Initial Coin Offerings (ICOs) and Security Token Offerings (STOs) made digital assets well known to the investor community, but it has taken the advent of IEOs to truly provide credibility to this innovative marketplace.
With investors showing a marked preference for regulated digital assets, the H1 2019 report by Inwara titled, “Deciphering Token Offerings – IEOs, STOs, and ICOs,” highlights that IEO numbers shot up by over 6000% from H1 2018 to H1 2019 to encompass 123 projects. It went on to note that IEO projects year to date, have raised US$1.63 billion. In stark contrast, the year-on-year comparison shows an increase of only 51% for STOs and a decline of 91% in ICOs.
Who are the main players in the IEO market?
A pioneer in the IEO domain, Binance launched its IEO platform Binance Launchpad in January 2019, following which BitTorrent (now part of TRON) initiated a token sale on Binance Launchpad and raised its hardcap of US$7.2 million in less than 15 minutes that same month. In February 2019, Fetch.AI achieved its hardcap of US$6 million in 22 seconds on Launchpad.
Other leading crypto exchanges have recently followed in the footsteps of Binance, including Bittrex and Huobi. Veriblock, a blockchain initiative leveraging the bitcoin network, raised US$7 million in April 2019 through an IEO on Bittrex in 10 seconds. During May 2019, the funds raised by IEO projects crossed US$1 billion but a single project (LEO Token) was largely responsible for this.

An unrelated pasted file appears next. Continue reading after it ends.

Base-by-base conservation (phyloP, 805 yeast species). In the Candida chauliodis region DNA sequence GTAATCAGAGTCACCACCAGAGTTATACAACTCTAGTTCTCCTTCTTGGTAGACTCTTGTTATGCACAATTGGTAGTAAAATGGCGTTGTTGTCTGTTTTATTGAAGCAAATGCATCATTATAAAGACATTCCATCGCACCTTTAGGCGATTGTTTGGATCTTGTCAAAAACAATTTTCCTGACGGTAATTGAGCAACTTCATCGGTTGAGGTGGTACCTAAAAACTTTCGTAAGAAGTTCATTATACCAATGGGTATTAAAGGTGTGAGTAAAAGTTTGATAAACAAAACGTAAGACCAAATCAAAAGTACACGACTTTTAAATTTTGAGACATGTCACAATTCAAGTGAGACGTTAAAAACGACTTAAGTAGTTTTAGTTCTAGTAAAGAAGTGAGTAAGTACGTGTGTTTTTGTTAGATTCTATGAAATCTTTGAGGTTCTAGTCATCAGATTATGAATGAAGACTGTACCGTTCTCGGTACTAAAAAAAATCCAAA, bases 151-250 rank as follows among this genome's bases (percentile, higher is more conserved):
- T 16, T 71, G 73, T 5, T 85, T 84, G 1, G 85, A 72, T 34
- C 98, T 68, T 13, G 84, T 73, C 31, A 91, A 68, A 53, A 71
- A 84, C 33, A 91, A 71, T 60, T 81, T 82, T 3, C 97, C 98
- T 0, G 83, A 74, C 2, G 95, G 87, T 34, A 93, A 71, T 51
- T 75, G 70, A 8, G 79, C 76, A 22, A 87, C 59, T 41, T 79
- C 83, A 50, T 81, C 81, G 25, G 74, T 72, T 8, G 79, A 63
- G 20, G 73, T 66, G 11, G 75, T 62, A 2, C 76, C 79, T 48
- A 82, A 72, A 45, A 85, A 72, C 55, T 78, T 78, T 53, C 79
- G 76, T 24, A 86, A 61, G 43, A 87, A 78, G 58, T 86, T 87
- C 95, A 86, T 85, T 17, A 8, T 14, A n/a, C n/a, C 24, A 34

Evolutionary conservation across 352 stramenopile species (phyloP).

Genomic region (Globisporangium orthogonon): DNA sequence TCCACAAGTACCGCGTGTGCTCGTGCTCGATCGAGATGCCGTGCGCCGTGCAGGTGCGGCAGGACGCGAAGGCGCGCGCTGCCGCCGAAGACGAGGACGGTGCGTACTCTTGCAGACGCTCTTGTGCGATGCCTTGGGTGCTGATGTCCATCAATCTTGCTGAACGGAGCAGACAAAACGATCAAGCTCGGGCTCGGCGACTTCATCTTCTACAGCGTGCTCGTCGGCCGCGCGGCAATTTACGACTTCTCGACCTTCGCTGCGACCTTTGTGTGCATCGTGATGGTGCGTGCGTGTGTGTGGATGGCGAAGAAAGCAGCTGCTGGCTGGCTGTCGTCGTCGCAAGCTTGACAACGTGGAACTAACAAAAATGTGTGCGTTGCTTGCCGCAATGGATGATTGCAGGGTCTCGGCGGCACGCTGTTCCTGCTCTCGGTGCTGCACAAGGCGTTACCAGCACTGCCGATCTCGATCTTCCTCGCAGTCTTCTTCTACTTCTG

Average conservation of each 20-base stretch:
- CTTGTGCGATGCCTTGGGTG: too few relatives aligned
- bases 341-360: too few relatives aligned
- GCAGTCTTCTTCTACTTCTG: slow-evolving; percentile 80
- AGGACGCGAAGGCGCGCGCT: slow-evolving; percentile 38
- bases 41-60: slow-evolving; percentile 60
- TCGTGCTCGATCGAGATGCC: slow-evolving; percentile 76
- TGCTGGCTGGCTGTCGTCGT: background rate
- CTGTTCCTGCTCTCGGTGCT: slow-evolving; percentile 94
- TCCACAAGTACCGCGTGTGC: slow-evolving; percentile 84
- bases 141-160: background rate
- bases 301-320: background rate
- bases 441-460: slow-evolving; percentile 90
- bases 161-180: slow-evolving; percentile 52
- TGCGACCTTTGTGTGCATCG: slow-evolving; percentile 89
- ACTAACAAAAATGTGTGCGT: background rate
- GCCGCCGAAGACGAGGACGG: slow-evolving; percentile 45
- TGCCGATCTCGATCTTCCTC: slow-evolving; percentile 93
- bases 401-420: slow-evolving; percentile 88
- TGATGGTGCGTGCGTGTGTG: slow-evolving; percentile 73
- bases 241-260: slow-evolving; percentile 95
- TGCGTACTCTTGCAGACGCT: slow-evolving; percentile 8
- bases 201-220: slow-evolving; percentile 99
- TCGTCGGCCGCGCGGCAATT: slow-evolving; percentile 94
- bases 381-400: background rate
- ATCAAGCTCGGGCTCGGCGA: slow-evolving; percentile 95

Regarding existing exchanges, given the current lack of current regulatory standards in jurisdictions such as the US and UK, there will be some uncertainty and reluctance to adopt and offer IEOs in the near term. Nonetheless, this is changing, with regulatory developments occurring faster than most would have anticipated and some jurisdictions such as Switzerland and Singapore already having active projects in this space, which will be properly regulated.
What are the main incentives for exchanges to offer IEOs?
IEOs are expected to catalyse the ability of exchanges to more efficiently trade, clear and settle multiple types of digital assets across the globe.